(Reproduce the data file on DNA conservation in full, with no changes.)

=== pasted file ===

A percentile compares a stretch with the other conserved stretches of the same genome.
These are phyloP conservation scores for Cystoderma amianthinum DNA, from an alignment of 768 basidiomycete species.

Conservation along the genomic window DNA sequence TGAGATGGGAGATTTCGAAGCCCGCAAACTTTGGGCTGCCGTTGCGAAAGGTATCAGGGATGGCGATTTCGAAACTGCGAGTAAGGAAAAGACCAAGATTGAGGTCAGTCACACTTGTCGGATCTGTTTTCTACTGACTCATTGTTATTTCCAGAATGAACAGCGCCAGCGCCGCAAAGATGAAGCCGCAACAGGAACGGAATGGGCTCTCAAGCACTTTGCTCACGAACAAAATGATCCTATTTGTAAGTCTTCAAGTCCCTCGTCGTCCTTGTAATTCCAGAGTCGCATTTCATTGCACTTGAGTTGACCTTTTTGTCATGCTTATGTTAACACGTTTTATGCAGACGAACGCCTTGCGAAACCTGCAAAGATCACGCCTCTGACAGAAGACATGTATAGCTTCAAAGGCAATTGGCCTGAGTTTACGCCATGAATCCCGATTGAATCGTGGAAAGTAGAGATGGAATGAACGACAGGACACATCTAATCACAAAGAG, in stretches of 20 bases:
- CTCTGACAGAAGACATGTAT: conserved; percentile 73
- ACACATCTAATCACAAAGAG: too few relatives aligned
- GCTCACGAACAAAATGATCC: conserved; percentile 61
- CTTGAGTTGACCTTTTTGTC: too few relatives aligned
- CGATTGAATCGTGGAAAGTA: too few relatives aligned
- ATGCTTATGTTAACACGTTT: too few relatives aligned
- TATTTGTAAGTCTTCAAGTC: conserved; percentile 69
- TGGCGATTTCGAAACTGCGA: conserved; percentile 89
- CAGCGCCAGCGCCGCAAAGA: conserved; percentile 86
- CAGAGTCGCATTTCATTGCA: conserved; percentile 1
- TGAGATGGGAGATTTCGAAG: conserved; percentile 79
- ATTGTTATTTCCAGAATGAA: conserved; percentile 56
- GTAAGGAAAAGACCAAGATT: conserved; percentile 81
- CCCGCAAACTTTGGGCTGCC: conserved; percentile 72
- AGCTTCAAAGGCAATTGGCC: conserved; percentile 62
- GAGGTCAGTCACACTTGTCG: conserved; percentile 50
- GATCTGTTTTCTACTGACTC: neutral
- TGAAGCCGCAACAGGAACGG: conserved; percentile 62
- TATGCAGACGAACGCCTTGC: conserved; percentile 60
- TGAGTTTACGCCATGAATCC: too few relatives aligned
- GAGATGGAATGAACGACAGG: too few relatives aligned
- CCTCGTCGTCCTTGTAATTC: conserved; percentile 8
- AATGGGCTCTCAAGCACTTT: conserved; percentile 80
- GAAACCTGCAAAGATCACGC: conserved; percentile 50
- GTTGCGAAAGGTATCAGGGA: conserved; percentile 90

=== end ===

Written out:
A percentile compares a stretch with the other conserved stretches of the same genome.
These are phyloP conservation scores for Cystoderma amianthinum DNA, from an alignment of 768 basidiomycete species.

Conservation along the genomic window DNA sequence TGAGATGGGAGATTTCGAAGCCCGCAAACTTTGGGCTGCCGTTGCGAAAGGTATCAGGGATGGCGATTTCGAAACTGCGAGTAAGGAAAAGACCAAGATTGAGGTCAGTCACACTTGTCGGATCTGTTTTCTACTGACTCATTGTTATTTCCAGAATGAACAGCGCCAGCGCCGCAAAGATGAAGCCGCAACAGGAACGGAATGGGCTCTCAAGCACTTTGCTCACGAACAAAATGATCCTATTTGTAAGTCTTCAAGTCCCTCGTCGTCCTTGTAATTCCAGAGTCGCATTTCATTGCACTTGAGTTGACCTTTTTGTCATGCTTATGTTAACACGTTTTATGCAGACGAACGCCTTGCGAAACCTGCAAAGATCACGCCTCTGACAGAAGACATGTATAGCTTCAAAGGCAATTGGCCTGAGTTTACGCCATGAATCCCGATTGAATCGTGGAAAGTAGAGATGGAATGAACGACAGGACACATCTAATCACAAAGAG, in stretches of 20 bases:
- CTCTGACAGAAGACATGTAT: conserved; percentile 73
- ACACATCTAATCACAAAGAG: too few relatives aligned
- GCTCACGAACAAAATGATCC: conserved; percentile 61
- CTTGAGTTGACCTTTTTGTC: too few relatives aligned
- CGATTGAATCGTGGAAAGTA: too few relatives aligned
- ATGCTTATGTTAACACGTTT: too few relatives aligned
- TATTTGTAAGTCTTCAAGTC: conserved; percentile 69
- TGGCGATTTCGAAACTGCGA: conserved; percentile 89
- CAGCGCCAGCGCCGCAAAGA: conserved; percentile 86
- CAGAGTCGCATTTCATTGCA: conserved; percentile 1
- TGAGATGGGAGATTTCGAAG: conserved; percentile 79
- ATTGTTATTTCCAGAATGAA: conserved; percentile 56
- GTAAGGAAAAGACCAAGATT: conserved; percentile 81
- CCCGCAAACTTTGGGCTGCC: conserved; percentile 72
- AGCTTCAAAGGCAATTGGCC: conserved; percentile 62
- GAGGTCAGTCACACTTGTCG: conserved; percentile 50
- GATCTGTTTTCTACTGACTC: neutral
- TGAAGCCGCAACAGGAACGG: conserved; percentile 62
- TATGCAGACGAACGCCTTGC: conserved; percentile 60
- TGAGTTTACGCCATGAATCC: too few relatives aligned
- GAGATGGAATGAACGACAGG: too few relatives aligned
- CCTCGTCGTCCTTGTAATTC: conserved; percentile 8
- AATGGGCTCTCAAGCACTTT: conserved; percentile 80
- GAAACCTGCAAAGATCACGC: conserved; percentile 50
- GTTGCGAAAGGTATCAGGGA: conserved; percentile 90